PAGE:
Safety Recommendation P-80-059
Synopsis: On October 30, 1979, a natural gas explosion and fire demolished a townhouse at 215 Third Street SE, in Washington, D.C., and damaged nearby buildings and cars. No one was inside the townhouse at the time, but three persons in a stopped car were injured when debris from the explosion shattered a car window.
Recommendation: THE NTSB RECOMMENDS THAT THE RESEARCH AND SPECIAL PROGRAMS ADMINISTRATION OF THE U.S. DEPARTMENT OF TRANSPORTATION: Amend 49 CFR 192.617 to require that operators preserve to the extent practicable the accident site and its affected gas facilities until on-scene investigations have been completed.
Original recommendation transmittal letter: PDF
Overall Status: Closed - Unacceptable Action
Mode: Pipeline
Location: Washington, DC, United States
Is Reiterated: No
Is Hazmat: No
Accident #: 80286
Accident Reports:
Report #: PAR-80-04
Accident Date: 10/30/1979
Issue Date: 7/15/1980
Date Closed: 9/29/1988
Addressee(s) and Addressee Status: RSPA (Closed - Unacceptable Action)

Safety Recommendation History
From: RSPA
Date: 7/26/1990
Response: Thank you for the Research and Special Programs Administration (RSPA) further response to a group of National Transportation Safety Board safety recommendations, all of which had previously been classified as "Closed- Unacceptable Action," and all of which were issued by the Safety Board at least 10 years ago. We have carefully reviewed and evaluated each of the RSPA responses. While the Safety Board appreciates the RSPA's effort to provide us an update on actions that may bear on these safety recommendations, the actions described do not constitute significant, directed progress toward fulfilling the intent of the Safety Board's safety recommendations, either now or at the time they were issued. Our concern over many of these important safety areas remains and therefore, we are not able to consider changing the existing status of the safety recommendations on the enclosed list. However, as always, we would welcome the opportunity to meet with RSPA officials to discuss actions that RSPA may take to satisfy the intent of these safety recommendations. SAFETY RECOMMENDATIONS ADDRESSED TO RESEARCH AND SPECIAL PROGRAMS ADMINISTRATION PREVIOUSLY CLASSIFIED AS CLOSED--UNACCEPTABLE ACTION THAT WILL REMAIN IN THAT STATUS (These safety recommendations were classified by the Safety Board as "Closed-Unacceptable Action" by letter to the Research and Special Programs Administration dated September 28, 1988)

From: NTSB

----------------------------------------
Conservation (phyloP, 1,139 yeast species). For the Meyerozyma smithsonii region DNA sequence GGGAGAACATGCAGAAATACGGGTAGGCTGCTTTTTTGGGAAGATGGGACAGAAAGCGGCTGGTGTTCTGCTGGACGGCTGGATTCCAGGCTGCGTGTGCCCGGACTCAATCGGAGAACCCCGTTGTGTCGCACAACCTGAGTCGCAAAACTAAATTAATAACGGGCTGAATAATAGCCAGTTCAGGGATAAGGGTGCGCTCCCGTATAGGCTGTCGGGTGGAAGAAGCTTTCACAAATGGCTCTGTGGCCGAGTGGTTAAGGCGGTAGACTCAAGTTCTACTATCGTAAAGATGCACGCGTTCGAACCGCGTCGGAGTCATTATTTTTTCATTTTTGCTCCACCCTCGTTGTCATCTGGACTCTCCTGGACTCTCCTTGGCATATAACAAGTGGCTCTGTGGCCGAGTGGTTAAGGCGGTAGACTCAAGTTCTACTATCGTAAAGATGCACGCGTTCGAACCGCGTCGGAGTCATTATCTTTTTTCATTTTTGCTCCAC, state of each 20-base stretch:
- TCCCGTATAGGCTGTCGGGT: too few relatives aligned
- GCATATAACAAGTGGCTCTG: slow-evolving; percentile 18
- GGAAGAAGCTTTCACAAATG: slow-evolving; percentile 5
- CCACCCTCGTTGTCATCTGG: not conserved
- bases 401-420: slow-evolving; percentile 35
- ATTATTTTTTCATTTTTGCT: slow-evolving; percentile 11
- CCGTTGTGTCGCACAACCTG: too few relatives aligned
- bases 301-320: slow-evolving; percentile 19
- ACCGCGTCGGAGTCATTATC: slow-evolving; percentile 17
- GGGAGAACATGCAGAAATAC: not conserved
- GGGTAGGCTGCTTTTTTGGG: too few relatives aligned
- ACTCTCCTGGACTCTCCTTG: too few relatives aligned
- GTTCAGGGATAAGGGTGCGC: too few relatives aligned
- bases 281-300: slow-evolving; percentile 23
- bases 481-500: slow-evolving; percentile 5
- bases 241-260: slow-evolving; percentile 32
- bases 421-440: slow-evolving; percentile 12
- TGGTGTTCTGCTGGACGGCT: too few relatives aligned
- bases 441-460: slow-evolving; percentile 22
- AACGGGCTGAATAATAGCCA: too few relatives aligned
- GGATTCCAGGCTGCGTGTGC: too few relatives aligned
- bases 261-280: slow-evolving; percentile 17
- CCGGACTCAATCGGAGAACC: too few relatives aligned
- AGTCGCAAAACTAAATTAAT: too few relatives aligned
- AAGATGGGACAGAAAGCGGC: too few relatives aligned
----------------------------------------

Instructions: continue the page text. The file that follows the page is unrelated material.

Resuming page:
Date: 9/29/1988
Response: RSPA's previous response also cited regulations that require operators to maintain liaison with the appropriate fire, police, and other public officials responding to the emergency. While the Board is certainly in favor of this requirement, we do not find that this requirement achieves the goal of Safety Recommendation P-80-59. Our goal was to prevent the premature removal of evidence before the onsite investigation has been completed, as occurred in the accident of October 30, 1979, in Washington, D.C. Since the intent of Safety Recommendation P-80-59 has not been met, it has now been placed in a CLOSED-UNACCEPTABLE ACTION status.

From: RSPA
Date: 3/21/1983
Response: Section 192.617 requires that each operator: establish procedures for analyzing accidents and failures, including the selection of samples of the failed facility or equipment for laboratory examination, where appropriate, for the purpose of determining the causes of the failure and minimizing the possibility of a recurrence. These requirements have been further strengthened and reinforced by section 192.615, emergency plans (amended, March 1976, 41 FR 13587) which, among other things, states that: beginning action under section 192.617, if applicable, as soon after the end of the emergency as possible, each operator shall establish and maintain liaison with appropriate fire, police, and other public officials to learn the responsibility and resources of each government organization that may respond to an emergency (this includes the NTSB and its investigative resources). Consequently, the analysis of accidents and failures, including the selection of samples of the failed facility or equipment for laboratory examination, must be accomplished in liaison with appropriate fire, police and other public officials who respond to the emergency. The NTSB does not have authority to determine who, among responding investigative public officials, receives priority treatment with respect to their investigative needs. It may, therefore, be appropriate for the NTSB to exercise its investigative authority such that it would have sole or priority investigative access to and/or control over all or certain types of pipeline accidents.

From: RSPA
Date: 10/17/1980
Response: This acknowledges receipt of NTSB Safety Recommendation P-80-59. The Materials Transportation Bureau is evaluating this recommendation and will respond as soon as the evaluation is completed.